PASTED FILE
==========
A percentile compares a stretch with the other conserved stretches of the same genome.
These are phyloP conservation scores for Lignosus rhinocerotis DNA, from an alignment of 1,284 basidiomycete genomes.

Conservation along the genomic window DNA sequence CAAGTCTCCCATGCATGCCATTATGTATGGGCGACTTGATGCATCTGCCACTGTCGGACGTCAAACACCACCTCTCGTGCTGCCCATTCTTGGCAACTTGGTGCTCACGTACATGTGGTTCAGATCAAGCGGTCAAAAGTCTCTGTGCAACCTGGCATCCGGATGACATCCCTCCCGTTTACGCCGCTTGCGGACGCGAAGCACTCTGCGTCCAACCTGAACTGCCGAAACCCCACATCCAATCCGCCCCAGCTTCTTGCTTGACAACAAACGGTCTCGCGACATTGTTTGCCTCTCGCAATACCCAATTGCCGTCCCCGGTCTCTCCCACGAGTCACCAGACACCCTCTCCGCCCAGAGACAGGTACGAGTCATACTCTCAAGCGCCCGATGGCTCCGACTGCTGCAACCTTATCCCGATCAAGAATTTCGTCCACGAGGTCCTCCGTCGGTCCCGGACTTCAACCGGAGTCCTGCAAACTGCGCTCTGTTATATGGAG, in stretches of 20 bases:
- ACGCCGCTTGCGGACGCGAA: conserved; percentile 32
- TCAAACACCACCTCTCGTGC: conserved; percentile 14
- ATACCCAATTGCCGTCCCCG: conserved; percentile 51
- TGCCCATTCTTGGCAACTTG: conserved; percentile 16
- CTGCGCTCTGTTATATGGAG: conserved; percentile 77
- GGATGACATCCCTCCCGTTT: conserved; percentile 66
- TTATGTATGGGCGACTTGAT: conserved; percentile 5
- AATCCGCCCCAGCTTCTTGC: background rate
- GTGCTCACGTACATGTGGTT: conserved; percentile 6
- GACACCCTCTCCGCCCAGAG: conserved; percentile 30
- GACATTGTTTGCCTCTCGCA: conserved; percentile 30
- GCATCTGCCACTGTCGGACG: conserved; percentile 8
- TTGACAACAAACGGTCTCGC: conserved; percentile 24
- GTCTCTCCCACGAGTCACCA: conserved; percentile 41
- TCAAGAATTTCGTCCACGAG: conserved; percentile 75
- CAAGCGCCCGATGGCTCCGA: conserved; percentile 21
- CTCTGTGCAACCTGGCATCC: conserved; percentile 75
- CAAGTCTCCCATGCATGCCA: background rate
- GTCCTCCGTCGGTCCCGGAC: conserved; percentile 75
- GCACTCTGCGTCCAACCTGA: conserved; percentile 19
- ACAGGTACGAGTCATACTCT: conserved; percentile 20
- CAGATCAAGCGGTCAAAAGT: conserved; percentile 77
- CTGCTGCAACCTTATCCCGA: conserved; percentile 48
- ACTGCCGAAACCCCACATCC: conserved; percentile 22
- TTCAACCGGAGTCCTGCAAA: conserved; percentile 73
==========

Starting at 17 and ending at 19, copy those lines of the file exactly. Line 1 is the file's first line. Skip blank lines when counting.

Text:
- GTCTCTCCCACGAGTCACCA: conserved; percentile 41
- TCAAGAATTTCGTCCACGAG: conserved; percentile 75
- CAAGCGCCCGATGGCTCCGA: conserved; percentile 21